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By: Matsunaga Toyokazu
Genre: Action, Comedy, Mature, Psychological, Seinen
Serialized In: Young Sunday
Another amazing masterpiece from the master himself, I seriously can not get enough of this man, after concluding Ryuuguuden and currently reading Paperakyu his manga just speak to me, give this one a try and see how he blends the genres which normally other magnaka would have trouble combining. Brilliant master of lost twists and comedy/drama moments. Amazing! Most of all I think his mangas are timeless which can be said for great literary works that have surpassed the test of time. Enjoy!
Last edited by Josef K.; November 07, 2011 at 02:41 PM.
You know it! I recently purchased the books on eBay, just had to have them really.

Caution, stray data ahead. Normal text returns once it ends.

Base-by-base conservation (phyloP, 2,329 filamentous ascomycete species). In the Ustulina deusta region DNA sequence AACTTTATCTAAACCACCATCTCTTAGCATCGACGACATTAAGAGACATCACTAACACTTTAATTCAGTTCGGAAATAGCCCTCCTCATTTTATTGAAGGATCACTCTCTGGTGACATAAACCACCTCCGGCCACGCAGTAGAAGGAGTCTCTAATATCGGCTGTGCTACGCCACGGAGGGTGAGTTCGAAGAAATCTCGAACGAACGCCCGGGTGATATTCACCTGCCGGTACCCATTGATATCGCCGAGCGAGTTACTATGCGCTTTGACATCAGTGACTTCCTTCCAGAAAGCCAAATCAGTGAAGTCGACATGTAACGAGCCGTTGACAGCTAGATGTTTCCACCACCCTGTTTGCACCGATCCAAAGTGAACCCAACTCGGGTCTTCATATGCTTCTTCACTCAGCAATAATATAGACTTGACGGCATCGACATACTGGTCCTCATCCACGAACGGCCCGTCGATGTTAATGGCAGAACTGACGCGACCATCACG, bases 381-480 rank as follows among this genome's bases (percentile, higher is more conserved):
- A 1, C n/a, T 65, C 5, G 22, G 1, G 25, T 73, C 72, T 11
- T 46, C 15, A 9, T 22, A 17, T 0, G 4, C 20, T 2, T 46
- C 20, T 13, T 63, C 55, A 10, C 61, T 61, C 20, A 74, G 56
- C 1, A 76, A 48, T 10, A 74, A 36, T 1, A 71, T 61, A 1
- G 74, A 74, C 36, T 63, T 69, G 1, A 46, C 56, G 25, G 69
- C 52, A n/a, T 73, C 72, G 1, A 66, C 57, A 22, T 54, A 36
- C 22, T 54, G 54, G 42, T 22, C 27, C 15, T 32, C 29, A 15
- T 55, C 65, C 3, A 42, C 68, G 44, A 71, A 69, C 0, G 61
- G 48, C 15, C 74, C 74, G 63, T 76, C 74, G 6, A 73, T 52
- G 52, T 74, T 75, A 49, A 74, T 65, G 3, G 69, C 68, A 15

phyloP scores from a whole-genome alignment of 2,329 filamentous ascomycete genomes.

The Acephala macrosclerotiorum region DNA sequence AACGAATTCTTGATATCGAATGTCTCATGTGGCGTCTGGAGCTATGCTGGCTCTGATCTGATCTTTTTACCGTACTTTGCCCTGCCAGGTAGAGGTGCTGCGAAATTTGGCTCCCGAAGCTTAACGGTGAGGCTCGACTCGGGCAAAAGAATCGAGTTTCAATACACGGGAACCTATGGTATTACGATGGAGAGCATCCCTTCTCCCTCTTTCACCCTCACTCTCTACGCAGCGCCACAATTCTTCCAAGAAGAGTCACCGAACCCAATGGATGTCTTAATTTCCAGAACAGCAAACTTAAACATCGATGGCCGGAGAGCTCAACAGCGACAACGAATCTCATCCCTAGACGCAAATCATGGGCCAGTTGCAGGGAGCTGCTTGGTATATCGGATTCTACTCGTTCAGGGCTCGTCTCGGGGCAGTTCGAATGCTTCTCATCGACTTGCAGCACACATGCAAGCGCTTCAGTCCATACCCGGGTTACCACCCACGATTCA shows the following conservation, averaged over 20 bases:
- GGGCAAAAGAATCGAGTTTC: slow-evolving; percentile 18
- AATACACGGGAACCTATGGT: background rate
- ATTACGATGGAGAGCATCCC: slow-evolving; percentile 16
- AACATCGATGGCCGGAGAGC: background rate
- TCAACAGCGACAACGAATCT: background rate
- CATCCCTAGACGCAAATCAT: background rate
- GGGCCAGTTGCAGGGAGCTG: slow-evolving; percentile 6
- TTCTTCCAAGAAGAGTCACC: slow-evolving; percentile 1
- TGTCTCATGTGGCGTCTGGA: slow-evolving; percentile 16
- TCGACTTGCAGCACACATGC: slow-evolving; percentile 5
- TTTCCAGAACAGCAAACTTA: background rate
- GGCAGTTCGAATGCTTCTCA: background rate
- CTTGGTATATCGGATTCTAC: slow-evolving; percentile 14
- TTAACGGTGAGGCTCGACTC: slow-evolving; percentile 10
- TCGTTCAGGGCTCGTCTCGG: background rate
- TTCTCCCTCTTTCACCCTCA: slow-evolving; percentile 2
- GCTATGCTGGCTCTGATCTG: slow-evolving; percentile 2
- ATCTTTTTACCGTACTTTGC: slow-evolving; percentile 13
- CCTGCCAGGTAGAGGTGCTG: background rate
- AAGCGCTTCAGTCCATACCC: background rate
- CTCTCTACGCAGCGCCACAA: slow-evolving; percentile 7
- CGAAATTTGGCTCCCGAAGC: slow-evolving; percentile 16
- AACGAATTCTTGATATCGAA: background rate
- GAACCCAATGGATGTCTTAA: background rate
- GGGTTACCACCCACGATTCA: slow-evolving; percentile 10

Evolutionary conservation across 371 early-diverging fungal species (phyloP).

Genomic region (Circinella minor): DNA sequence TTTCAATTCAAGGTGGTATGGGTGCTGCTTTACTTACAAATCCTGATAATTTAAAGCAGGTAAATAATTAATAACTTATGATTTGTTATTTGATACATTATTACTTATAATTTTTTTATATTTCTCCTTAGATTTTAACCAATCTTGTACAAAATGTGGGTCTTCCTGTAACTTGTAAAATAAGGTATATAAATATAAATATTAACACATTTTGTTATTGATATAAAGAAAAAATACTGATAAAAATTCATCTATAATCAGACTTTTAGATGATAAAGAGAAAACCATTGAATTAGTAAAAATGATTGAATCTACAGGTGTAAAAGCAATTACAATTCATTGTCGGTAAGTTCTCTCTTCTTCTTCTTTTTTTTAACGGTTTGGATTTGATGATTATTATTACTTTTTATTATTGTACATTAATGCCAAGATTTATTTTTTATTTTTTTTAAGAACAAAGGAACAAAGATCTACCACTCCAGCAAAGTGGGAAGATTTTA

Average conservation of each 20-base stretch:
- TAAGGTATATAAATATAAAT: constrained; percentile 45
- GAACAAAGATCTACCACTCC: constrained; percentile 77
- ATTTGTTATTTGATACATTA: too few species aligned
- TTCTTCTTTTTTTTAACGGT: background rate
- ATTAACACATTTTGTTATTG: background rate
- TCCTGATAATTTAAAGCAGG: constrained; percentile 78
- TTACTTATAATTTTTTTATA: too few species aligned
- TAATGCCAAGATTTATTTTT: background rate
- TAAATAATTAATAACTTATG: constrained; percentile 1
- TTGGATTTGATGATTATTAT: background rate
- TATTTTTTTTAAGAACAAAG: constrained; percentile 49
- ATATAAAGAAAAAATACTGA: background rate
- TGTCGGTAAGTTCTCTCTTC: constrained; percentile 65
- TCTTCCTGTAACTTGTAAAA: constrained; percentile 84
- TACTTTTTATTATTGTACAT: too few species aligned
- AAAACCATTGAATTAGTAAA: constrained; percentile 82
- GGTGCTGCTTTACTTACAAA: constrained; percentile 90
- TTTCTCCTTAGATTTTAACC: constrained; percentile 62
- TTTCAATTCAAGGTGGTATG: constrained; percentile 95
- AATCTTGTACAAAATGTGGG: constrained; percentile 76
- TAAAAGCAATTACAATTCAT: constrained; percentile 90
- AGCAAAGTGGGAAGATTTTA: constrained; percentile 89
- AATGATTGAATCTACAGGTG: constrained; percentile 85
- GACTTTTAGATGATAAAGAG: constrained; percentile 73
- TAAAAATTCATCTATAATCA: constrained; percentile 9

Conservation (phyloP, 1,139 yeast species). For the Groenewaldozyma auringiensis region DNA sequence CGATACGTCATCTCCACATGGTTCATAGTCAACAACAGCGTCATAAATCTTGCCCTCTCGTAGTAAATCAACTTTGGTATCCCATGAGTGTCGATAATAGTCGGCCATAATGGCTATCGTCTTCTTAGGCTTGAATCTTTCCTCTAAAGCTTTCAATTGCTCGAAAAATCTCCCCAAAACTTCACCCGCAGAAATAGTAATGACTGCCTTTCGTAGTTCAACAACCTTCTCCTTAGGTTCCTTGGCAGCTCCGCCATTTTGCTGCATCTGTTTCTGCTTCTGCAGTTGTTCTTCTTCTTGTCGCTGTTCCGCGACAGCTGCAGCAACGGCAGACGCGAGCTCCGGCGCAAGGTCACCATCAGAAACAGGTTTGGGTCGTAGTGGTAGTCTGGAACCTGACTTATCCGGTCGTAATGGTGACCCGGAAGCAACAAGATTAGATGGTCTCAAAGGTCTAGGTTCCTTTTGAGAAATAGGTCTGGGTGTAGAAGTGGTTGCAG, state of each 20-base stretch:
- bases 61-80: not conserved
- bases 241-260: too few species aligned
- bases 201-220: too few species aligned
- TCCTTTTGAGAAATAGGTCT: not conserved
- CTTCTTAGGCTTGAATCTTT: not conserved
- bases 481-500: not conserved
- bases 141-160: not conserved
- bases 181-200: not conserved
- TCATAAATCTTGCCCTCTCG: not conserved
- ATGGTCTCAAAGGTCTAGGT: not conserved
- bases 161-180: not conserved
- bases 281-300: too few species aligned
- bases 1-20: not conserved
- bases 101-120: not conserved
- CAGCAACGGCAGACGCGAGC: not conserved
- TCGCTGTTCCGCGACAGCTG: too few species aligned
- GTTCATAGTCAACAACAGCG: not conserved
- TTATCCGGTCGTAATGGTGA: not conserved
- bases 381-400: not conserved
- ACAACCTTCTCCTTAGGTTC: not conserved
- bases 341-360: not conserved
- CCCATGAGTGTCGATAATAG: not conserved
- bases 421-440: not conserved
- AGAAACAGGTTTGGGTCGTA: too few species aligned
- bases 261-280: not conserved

Did you notice the black guard on the freighter reading Papera-Q in volume 3?
Last edited by barbapapa; October 16, 2011 at 11:13 AM.
Indeed, it even has the design for what would become the character. Page reference. Bakune Young is a bit more graphic but the action is better than in his other manga I really like it. The drama was more present in the others though. But the imaginary is there and the story develops interestingly enough. I do see why most would be confused that read Ryuguden first about this story. But it all ends up good.
His later works are much more narrated via visuals only, compared to Bakune Young which is just utter madness from beginning to end (The paneling is also one of the best things). You just need to be able to clamp on, and don't let go.